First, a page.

The Smithsonian's Global Health Program and Mpala Research Centre are offering an opportunity for a veterinary fellow to conduct independent research and participate in ongoing field programs in Kenya, as well as to develop novel projects. This is a full-time, two-year appointment. The fellow will be based at Mpala Research Centre in Laikipia, Kenya. Preferred start date is May 2018.
The successful candidate will both: (1) pursue innovative research questions in the fields of conservation medicine, epidemiology and emerging infectious diseases; and (2) gain valuable experience through field and laboratory veterinary components of numerous projects with a variety of species (both wild and domestic).
They will also participate in outreach and training opportunities (as both the trainer and trainee). The postdoctoral fellow will collaborate closely with a second Smithsonian veterinary fellow, as well as individuals at Mpala Research Center, Kenya Wildlife Service, Smithsonian's Global Health Program, Ol Jogi Wildlife Conservancy and other collaborating organizations. The selected candidate will receive guidance from the director of training at GHP, the director of MRC and the head of veterinary services at KWS. The fellow will join a growing team of veterinarians, ecologists, public health specialists and other experts working on issues in conservation, domestic animal health and human health.
- Collaborate with both U.S. and Kenyan colleagues to develop and conduct One Health and conservation research
- Attend and provide community outreach and professional training programs in veterinary and public health
- Serve as field veterinary support for capture and sampling of various species on projects of GHP, KWS, MRS and additional collaborators in Kenya
- Gain experience with diagnostic laboratory work
- Learn the process of acquiring appropriate permits and permissions
- Work across Smithsonian research centers, Kenyan wildlife and scientific agencies, and local conservation groups to advance existing collaborations and develop new partnerships
- Participate in scientific meetings, develop scientific manuscripts and engage with colleagues and collaborators pursuing related research questions
- Expand leadership experience by providing guidance and assistance to technicians, students, fellow postdocs and others carrying out related work
- Degree in Veterinary Medicine from a recognized university
- A veterinary license in the United States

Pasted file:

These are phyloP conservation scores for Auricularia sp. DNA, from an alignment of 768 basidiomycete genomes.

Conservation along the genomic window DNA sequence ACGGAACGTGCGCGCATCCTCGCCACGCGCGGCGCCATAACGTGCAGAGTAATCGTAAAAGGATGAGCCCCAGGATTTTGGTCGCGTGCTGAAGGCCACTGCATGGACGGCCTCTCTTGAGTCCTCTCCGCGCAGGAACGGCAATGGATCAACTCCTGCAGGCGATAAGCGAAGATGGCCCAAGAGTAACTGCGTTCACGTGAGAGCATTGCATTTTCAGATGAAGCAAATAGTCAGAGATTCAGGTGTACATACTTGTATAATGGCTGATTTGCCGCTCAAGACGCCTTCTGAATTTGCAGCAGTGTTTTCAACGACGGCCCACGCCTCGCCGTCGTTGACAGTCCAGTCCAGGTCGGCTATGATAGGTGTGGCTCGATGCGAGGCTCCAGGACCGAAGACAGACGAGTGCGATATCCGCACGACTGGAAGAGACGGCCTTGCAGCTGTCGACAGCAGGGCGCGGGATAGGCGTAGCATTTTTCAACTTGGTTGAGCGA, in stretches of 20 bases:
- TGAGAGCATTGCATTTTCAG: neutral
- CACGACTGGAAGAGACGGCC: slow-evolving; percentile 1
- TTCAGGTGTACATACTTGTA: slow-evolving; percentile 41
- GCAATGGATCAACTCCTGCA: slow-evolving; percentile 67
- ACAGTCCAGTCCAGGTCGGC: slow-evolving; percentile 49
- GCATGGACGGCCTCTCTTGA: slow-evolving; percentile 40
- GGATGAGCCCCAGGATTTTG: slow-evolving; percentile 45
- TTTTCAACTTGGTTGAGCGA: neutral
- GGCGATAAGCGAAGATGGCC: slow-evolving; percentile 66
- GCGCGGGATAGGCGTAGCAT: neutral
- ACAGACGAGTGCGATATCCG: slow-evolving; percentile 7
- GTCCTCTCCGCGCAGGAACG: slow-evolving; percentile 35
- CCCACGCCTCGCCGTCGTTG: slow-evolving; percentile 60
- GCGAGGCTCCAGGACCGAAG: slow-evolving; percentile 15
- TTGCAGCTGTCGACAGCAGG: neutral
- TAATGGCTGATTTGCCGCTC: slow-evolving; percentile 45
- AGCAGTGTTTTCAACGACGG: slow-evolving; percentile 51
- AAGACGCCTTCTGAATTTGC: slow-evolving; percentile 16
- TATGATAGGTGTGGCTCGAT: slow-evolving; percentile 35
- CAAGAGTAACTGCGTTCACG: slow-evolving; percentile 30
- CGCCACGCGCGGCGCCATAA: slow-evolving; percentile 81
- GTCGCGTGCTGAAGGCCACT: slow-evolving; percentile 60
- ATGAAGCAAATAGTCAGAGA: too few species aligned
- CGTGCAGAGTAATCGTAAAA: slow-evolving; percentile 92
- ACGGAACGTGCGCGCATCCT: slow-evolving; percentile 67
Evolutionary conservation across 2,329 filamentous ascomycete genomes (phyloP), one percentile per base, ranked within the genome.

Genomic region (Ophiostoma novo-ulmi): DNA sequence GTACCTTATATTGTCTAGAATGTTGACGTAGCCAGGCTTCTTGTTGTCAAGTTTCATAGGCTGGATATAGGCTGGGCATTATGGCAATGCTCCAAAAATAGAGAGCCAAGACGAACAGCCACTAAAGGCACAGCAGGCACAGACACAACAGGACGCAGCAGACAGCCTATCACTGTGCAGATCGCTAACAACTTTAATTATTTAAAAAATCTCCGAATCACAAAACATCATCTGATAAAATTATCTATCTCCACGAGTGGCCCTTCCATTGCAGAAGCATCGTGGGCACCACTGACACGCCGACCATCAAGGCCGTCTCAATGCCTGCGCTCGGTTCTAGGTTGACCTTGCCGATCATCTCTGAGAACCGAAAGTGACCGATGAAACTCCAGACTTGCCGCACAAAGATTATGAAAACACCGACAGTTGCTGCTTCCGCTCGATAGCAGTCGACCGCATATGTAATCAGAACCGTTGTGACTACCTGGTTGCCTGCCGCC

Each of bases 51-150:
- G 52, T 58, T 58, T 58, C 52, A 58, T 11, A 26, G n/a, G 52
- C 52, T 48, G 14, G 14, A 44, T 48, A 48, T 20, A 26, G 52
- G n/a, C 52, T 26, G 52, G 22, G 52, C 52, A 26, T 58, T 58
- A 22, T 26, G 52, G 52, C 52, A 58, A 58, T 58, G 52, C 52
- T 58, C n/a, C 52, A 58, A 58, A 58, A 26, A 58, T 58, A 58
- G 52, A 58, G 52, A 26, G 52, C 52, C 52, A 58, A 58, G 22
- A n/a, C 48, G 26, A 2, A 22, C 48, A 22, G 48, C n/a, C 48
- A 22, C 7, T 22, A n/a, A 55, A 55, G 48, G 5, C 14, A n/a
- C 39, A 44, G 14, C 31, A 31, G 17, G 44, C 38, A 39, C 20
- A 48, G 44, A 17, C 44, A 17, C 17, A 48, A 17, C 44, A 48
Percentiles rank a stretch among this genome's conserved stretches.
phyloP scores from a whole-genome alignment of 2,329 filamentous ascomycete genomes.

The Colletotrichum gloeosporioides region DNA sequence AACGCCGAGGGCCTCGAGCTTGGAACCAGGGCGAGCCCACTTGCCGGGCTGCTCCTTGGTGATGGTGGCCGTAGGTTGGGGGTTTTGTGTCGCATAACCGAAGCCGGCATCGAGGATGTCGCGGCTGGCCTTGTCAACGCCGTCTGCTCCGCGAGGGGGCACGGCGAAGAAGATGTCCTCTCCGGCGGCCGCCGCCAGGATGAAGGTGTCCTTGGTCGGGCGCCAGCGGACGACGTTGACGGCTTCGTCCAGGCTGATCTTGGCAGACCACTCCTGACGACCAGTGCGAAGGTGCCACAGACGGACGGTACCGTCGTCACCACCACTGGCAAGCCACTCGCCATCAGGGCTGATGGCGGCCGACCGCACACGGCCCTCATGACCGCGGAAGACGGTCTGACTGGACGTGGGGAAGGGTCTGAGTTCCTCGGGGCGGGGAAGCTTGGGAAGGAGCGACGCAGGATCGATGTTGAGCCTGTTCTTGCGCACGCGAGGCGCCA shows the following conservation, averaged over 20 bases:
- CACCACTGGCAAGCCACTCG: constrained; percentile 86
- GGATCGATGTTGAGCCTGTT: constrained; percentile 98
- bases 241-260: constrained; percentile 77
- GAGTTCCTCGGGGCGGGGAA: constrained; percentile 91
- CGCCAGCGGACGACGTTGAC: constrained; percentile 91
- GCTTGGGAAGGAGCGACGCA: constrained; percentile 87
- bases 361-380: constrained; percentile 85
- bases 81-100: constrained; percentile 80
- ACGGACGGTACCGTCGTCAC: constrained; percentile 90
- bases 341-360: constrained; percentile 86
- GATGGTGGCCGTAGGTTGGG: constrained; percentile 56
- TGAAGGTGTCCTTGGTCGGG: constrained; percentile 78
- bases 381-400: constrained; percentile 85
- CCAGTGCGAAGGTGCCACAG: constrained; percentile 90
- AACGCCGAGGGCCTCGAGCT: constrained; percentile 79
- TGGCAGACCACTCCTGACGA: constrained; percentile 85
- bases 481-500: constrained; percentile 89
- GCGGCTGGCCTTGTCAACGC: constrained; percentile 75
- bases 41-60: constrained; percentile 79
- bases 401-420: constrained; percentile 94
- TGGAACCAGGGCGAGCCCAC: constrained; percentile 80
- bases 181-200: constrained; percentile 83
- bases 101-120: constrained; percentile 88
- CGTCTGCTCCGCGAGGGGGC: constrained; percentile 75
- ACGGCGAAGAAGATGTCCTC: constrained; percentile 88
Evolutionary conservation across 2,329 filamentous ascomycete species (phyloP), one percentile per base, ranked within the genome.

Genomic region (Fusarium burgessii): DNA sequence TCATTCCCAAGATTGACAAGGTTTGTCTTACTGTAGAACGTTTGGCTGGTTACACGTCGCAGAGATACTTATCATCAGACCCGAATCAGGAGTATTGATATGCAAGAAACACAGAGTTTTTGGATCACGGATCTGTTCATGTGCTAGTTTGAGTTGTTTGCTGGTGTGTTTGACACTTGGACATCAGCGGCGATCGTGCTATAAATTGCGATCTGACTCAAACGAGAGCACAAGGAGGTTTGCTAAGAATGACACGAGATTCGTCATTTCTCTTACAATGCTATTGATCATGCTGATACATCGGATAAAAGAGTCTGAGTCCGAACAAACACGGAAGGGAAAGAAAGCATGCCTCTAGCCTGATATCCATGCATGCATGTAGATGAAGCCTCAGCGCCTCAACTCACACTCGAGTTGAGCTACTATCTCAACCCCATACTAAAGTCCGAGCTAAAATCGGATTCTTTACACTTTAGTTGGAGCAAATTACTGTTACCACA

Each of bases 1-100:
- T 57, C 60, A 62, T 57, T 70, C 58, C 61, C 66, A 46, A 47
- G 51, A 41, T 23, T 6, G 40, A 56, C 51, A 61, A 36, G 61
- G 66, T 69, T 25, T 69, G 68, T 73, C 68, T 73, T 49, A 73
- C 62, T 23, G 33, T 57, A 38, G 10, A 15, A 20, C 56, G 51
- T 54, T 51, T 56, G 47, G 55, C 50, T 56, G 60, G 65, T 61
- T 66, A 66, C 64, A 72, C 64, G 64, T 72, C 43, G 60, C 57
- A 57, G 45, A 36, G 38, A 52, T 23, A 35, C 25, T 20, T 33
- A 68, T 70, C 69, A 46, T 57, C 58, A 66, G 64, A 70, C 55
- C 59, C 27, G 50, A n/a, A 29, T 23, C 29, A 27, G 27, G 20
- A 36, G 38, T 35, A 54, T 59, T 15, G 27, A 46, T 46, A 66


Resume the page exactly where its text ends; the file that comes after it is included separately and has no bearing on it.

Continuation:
- Fluent in English
- At least one year post-DVM working experience, preferably with wildlife and/or disease surveillance. Prior veterinary internship and/or residency preferred.
- Proficiency with Microsoft Office software (e.g., Word, Excel)
- Enthusiasm for collaborating across institutions and countries to jointly pursue research topics relevant to both academic and applied audiences
- Interest in living and working in Kenya for the length of the fellowship, though there may be cross-training opportunities at the Smithsonian National Zoo and Smithsonian Conservation Biology Institute
- A masters degree or PhD in veterinary epidemiology, medicine, pathology, or any other relevant field will be an added advantage.
- Experience working with rhinoceros will also be an added advantage.
- Other preferred (but not required) skills include: experience designing, organizing, and managing field work; experience writing grants, scientific reports, and manuscripts; and experience designing and carrying out research projects
- Ensure proper safety protocols and collection procedures are in place, with appropriate labeling, storage, and organization (including database maintenance) of all samples
- Maintain the highest standard of ethics in observing laws and protocols, as well as in following approved (and perhaps developing and acquiring) IACUC procedures
- Adhere to Kenyan laws and regulations
- Link research activities to regional issues of concern by developing applied tools and solutions that benefit both scientific research and partner groups
Interested applicants should submit a CV, names and contact information for three references (ideally including both clinical and non-clinical), and a cover letter to Dr. Lindsey Shields (ShieldsL@si.edu) by Friday, March 16th. Only shortlisted candidates will be contacted.The cover letter should include: 1. The applicant’s career goals and what they would hope to gain from the fellowship; 2. A summary of the applicant’s veterinary qualifications and experience working with wildlife species; 3. A summary of the applicant’s research and analysis experience and interests; 4. A brief proposal of research they might want to undertake; 5. A summary of the applicant’s outreach and training experience; and 6. One to three examples of how the applicant has worked successfully with international collaborators or how they would plan to do so.